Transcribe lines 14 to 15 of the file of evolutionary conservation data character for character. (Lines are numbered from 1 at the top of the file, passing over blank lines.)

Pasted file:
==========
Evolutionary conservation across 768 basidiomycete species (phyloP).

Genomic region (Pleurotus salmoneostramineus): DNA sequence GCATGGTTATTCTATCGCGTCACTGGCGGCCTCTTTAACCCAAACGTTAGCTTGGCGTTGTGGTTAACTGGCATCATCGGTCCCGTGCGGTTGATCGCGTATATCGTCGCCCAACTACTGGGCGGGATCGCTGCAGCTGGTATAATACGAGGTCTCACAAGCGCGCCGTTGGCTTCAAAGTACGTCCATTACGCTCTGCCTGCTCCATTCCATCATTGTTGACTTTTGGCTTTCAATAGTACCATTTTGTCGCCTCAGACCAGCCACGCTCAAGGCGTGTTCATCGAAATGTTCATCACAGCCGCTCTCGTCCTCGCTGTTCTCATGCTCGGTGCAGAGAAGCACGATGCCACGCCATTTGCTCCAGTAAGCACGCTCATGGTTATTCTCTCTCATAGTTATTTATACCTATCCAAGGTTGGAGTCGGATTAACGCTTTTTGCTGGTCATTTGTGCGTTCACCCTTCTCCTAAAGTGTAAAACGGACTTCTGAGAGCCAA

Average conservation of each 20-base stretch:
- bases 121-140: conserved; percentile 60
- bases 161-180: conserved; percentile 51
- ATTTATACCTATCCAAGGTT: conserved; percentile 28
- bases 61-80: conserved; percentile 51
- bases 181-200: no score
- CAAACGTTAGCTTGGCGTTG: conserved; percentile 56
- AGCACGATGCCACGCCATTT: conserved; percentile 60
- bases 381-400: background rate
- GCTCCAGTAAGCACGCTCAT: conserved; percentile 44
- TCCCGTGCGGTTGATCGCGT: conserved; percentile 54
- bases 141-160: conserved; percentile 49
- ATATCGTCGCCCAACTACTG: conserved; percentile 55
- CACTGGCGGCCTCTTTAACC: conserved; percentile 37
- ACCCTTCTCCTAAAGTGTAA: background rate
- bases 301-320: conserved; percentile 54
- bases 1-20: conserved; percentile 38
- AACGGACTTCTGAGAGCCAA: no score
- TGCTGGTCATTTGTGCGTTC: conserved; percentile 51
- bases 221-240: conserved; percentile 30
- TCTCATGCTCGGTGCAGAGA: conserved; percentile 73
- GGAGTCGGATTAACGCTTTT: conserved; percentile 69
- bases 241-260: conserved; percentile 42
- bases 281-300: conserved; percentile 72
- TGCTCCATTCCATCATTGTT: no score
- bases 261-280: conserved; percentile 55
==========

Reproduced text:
- bases 141-160: conserved; percentile 49
- ATATCGTCGCCCAACTACTG: conserved; percentile 55